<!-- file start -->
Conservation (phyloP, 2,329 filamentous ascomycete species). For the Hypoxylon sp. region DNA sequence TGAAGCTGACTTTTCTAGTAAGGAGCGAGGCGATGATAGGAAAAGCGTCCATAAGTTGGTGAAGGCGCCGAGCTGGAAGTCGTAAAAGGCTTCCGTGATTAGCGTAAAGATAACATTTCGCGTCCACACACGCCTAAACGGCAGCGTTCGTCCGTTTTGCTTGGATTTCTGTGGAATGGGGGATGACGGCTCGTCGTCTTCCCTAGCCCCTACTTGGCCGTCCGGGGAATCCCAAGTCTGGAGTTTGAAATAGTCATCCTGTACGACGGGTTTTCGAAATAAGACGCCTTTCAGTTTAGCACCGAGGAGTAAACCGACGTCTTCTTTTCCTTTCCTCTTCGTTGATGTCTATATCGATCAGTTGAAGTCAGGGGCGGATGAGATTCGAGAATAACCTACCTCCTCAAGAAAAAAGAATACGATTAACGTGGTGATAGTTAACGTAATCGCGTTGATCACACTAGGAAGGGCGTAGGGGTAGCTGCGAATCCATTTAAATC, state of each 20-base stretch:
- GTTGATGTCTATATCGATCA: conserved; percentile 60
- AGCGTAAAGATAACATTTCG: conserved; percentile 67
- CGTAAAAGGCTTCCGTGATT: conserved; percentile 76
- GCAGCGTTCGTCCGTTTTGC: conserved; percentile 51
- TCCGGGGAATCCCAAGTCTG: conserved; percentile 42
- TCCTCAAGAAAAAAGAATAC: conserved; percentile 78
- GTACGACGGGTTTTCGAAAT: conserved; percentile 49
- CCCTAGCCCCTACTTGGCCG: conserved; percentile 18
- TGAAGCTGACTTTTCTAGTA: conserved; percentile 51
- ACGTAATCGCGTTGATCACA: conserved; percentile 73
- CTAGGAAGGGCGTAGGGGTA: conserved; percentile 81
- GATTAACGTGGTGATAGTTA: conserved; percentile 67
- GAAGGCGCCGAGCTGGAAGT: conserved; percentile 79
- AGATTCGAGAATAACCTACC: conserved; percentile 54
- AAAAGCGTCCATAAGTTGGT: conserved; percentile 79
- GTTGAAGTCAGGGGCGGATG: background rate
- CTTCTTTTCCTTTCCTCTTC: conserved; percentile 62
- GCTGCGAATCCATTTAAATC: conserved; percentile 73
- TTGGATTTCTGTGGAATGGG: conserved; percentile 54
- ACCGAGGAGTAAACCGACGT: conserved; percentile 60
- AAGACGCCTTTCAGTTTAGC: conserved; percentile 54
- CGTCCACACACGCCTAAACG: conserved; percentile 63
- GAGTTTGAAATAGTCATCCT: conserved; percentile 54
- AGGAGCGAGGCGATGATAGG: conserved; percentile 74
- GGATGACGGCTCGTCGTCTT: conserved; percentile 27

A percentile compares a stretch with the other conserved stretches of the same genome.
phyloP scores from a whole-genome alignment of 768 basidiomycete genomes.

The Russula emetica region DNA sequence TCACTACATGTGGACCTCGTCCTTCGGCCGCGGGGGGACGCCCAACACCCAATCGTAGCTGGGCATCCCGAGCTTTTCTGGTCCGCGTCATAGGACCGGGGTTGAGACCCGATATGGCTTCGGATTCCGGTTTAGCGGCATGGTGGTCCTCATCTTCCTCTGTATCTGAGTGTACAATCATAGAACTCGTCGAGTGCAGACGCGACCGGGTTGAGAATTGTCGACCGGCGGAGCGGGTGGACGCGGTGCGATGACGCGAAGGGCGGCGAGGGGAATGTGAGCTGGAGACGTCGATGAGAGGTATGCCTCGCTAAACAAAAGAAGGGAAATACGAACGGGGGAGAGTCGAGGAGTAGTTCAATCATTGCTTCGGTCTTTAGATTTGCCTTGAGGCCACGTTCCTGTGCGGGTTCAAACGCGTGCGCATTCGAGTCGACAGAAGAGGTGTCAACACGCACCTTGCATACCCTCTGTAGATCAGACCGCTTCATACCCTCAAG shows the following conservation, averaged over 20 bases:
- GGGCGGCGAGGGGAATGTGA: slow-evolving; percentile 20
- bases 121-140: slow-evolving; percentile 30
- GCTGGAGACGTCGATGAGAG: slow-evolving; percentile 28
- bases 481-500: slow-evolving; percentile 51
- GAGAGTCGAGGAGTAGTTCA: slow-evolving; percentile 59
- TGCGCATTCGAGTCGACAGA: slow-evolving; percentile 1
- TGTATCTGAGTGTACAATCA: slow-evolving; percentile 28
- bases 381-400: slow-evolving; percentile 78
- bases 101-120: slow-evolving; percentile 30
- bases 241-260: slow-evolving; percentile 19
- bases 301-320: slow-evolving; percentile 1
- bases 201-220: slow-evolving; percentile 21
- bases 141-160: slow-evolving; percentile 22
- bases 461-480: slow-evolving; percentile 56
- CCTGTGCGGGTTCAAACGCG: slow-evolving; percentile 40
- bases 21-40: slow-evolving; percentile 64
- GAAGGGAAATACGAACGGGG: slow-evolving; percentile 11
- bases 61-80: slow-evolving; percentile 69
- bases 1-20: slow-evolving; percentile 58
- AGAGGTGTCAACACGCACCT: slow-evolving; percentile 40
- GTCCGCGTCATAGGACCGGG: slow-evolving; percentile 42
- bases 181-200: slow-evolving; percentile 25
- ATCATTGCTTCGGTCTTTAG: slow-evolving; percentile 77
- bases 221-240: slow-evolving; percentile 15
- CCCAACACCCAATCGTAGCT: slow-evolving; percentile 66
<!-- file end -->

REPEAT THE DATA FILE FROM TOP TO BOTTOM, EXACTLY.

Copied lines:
Conservation (phyloP, 2,329 filamentous ascomycete species). For the Hypoxylon sp. region DNA sequence TGAAGCTGACTTTTCTAGTAAGGAGCGAGGCGATGATAGGAAAAGCGTCCATAAGTTGGTGAAGGCGCCGAGCTGGAAGTCGTAAAAGGCTTCCGTGATTAGCGTAAAGATAACATTTCGCGTCCACACACGCCTAAACGGCAGCGTTCGTCCGTTTTGCTTGGATTTCTGTGGAATGGGGGATGACGGCTCGTCGTCTTCCCTAGCCCCTACTTGGCCGTCCGGGGAATCCCAAGTCTGGAGTTTGAAATAGTCATCCTGTACGACGGGTTTTCGAAATAAGACGCCTTTCAGTTTAGCACCGAGGAGTAAACCGACGTCTTCTTTTCCTTTCCTCTTCGTTGATGTCTATATCGATCAGTTGAAGTCAGGGGCGGATGAGATTCGAGAATAACCTACCTCCTCAAGAAAAAAGAATACGATTAACGTGGTGATAGTTAACGTAATCGCGTTGATCACACTAGGAAGGGCGTAGGGGTAGCTGCGAATCCATTTAAATC, state of each 20-base stretch:
- GTTGATGTCTATATCGATCA: conserved; percentile 60
- AGCGTAAAGATAACATTTCG: conserved; percentile 67
- CGTAAAAGGCTTCCGTGATT: conserved; percentile 76
- GCAGCGTTCGTCCGTTTTGC: conserved; percentile 51
- TCCGGGGAATCCCAAGTCTG: conserved; percentile 42
- TCCTCAAGAAAAAAGAATAC: conserved; percentile 78
- GTACGACGGGTTTTCGAAAT: conserved; percentile 49
- CCCTAGCCCCTACTTGGCCG: conserved; percentile 18
- TGAAGCTGACTTTTCTAGTA: conserved; percentile 51
- ACGTAATCGCGTTGATCACA: conserved; percentile 73
- CTAGGAAGGGCGTAGGGGTA: conserved; percentile 81
- GATTAACGTGGTGATAGTTA: conserved; percentile 67
- GAAGGCGCCGAGCTGGAAGT: conserved; percentile 79
- AGATTCGAGAATAACCTACC: conserved; percentile 54
- AAAAGCGTCCATAAGTTGGT: conserved; percentile 79
- GTTGAAGTCAGGGGCGGATG: background rate
- CTTCTTTTCCTTTCCTCTTC: conserved; percentile 62
- GCTGCGAATCCATTTAAATC: conserved; percentile 73
- TTGGATTTCTGTGGAATGGG: conserved; percentile 54
- ACCGAGGAGTAAACCGACGT: conserved; percentile 60
- AAGACGCCTTTCAGTTTAGC: conserved; percentile 54
- CGTCCACACACGCCTAAACG: conserved; percentile 63
- GAGTTTGAAATAGTCATCCT: conserved; percentile 54
- AGGAGCGAGGCGATGATAGG: conserved; percentile 74
- GGATGACGGCTCGTCGTCTT: conserved; percentile 27

A percentile compares a stretch with the other conserved stretches of the same genome.
phyloP scores from a whole-genome alignment of 768 basidiomycete genomes.

The Russula emetica region DNA sequence TCACTACATGTGGACCTCGTCCTTCGGCCGCGGGGGGACGCCCAACACCCAATCGTAGCTGGGCATCCCGAGCTTTTCTGGTCCGCGTCATAGGACCGGGGTTGAGACCCGATATGGCTTCGGATTCCGGTTTAGCGGCATGGTGGTCCTCATCTTCCTCTGTATCTGAGTGTACAATCATAGAACTCGTCGAGTGCAGACGCGACCGGGTTGAGAATTGTCGACCGGCGGAGCGGGTGGACGCGGTGCGATGACGCGAAGGGCGGCGAGGGGAATGTGAGCTGGAGACGTCGATGAGAGGTATGCCTCGCTAAACAAAAGAAGGGAAATACGAACGGGGGAGAGTCGAGGAGTAGTTCAATCATTGCTTCGGTCTTTAGATTTGCCTTGAGGCCACGTTCCTGTGCGGGTTCAAACGCGTGCGCATTCGAGTCGACAGAAGAGGTGTCAACACGCACCTTGCATACCCTCTGTAGATCAGACCGCTTCATACCCTCAAG shows the following conservation, averaged over 20 bases:
- GGGCGGCGAGGGGAATGTGA: slow-evolving; percentile 20
- bases 121-140: slow-evolving; percentile 30
- GCTGGAGACGTCGATGAGAG: slow-evolving; percentile 28
- bases 481-500: slow-evolving; percentile 51
- GAGAGTCGAGGAGTAGTTCA: slow-evolving; percentile 59
- TGCGCATTCGAGTCGACAGA: slow-evolving; percentile 1
- TGTATCTGAGTGTACAATCA: slow-evolving; percentile 28
- bases 381-400: slow-evolving; percentile 78
- bases 101-120: slow-evolving; percentile 30
- bases 241-260: slow-evolving; percentile 19
- bases 301-320: slow-evolving; percentile 1
- bases 201-220: slow-evolving; percentile 21
- bases 141-160: slow-evolving; percentile 22
- bases 461-480: slow-evolving; percentile 56
- CCTGTGCGGGTTCAAACGCG: slow-evolving; percentile 40
- bases 21-40: slow-evolving; percentile 64
- GAAGGGAAATACGAACGGGG: slow-evolving; percentile 11
- bases 61-80: slow-evolving; percentile 69
- bases 1-20: slow-evolving; percentile 58
- AGAGGTGTCAACACGCACCT: slow-evolving; percentile 40
- GTCCGCGTCATAGGACCGGG: slow-evolving; percentile 42
- bases 181-200: slow-evolving; percentile 25
- ATCATTGCTTCGGTCTTTAG: slow-evolving; percentile 77
- bases 221-240: slow-evolving; percentile 15
- CCCAACACCCAATCGTAGCT: slow-evolving; percentile 66